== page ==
Broader Asian issues will likely stay off the political radar in Washington. The US will probably still want Canberra as its deputy sheriff and eyes and ears in South-East Asia. But don’t expect the US to reciprocate by stepping up as co-conspirator in Kevin Rudd’s Asia-Pacific ambitions.
Business as usual isn’t so bad
It makes perfect sense after the last eight years that expectations for the next US president are high. That these expectations will likely go unsatisfied is less newsworthy but no less important.
This does not mean, however, that the US’s global impact will be any smaller. There is much more to America’s worldwide impact than Washington’s foreign policy, and the dynamism of America’s globalised private and not-for-profit sectors shows no signs of slowing down.
Silicon Valley innovations in information and communications technology have not only made for a smaller, more efficient, more connected and more interesting world. They also empower the people-to-people connections that will ultimately help weaken the foundations of Islamic extremism. The next generation of American innovations in clean, alternative and efficient energy may end up doing more for climate change than any carbon policies the next US administration might adopt—just as the efforts of the Gates Foundation have arguably done more for HIV/Aids than the World Bank and the World Health Organisation.
The US Government may not sign any new free trade agreements, and it may stay on the sidelines of Asian institution building, but this will not stop American-headquartered multinational firms designing, financing, producing and selling products around the world. Building deep roots in China, India and the rest of emerging Asia is at the very top of their must-do lists. Though poverty reduction and political empowerment are not their proximate objectives, they will likely be the lasting consequences of the quest for new markets.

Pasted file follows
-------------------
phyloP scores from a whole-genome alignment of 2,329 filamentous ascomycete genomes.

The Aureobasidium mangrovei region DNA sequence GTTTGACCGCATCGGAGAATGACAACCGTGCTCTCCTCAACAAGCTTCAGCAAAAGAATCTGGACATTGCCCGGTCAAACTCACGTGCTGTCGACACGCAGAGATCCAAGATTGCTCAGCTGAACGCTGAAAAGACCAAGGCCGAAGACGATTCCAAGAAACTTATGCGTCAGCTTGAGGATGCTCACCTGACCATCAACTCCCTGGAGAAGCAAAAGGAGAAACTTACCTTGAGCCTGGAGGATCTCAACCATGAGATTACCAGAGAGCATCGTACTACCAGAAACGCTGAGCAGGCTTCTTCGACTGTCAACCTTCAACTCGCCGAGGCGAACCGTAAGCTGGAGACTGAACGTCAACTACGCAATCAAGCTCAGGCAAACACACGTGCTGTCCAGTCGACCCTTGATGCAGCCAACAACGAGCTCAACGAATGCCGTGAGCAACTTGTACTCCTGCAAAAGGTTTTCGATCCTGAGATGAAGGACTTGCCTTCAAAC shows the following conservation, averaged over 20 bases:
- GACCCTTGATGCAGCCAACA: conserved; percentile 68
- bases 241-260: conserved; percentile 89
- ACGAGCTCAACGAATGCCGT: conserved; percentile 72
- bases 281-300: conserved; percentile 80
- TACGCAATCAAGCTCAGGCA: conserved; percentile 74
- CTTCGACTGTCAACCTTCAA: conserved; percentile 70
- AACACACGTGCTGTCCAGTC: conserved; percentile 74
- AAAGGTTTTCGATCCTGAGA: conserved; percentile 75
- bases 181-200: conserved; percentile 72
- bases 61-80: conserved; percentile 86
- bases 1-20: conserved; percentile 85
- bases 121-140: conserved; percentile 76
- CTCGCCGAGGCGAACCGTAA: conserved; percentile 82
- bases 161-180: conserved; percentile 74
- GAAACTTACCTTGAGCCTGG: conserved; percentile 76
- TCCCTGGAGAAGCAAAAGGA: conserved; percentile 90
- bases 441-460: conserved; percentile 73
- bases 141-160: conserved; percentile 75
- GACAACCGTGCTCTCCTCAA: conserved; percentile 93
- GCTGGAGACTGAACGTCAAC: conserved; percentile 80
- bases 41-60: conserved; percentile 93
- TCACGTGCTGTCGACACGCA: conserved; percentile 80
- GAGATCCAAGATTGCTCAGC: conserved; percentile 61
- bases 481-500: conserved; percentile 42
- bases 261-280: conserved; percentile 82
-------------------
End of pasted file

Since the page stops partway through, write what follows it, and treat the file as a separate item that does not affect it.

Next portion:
The new president will enter the Oval Office in January squarely focused on the great challenges he will inherit and conscious of his equally significant limitations in meeting them. As a result, America will look and act more like a normal country in 2009 than it did during the more imperious and impetuous days of the Bush Administration—far from a bad thing. But this humbler and more inward looking America will be in no position to offer the inspiring global leadership the world is looking for.
Question — When you were talking about Sarah Palin, who is obviously an issue at the moment, you were saying that you thought that perhaps she was a short-term bump for McCain in term of whether he is likely to be elected or not, like the dead man’s bump I heard it described. There is only a two months until the 4th November, so do you get the feeling that that bump will last long enough to tip him over the line?
Geoffrey Garrett — The answer is I don’t know. If you were thinking about what are the biggest questions that will determine the final result, that’s probably in the top two or three for me. Can Palin withstand what will be the withering intensity of questioning of her understanding of the world, I think, is going to be an enormous question and the questioning has already started. I do think that what used to be the most boring event in the entire calendar, the vice presidential debate, is now likely to be one of the world’s most watched political debates. And the difficult thing there is going to be for the arrogant Joe Biden to be able to resist the temptation to talk down to Sarah Palin because that would be the worst thing he could possibly do. So Biden in that debate is going to have to project all his knowledge of the world without ever appearing to talk down to Palin. That will be tough for him. It may be tough for anybody but I think it may be tougher for Joe Biden than most.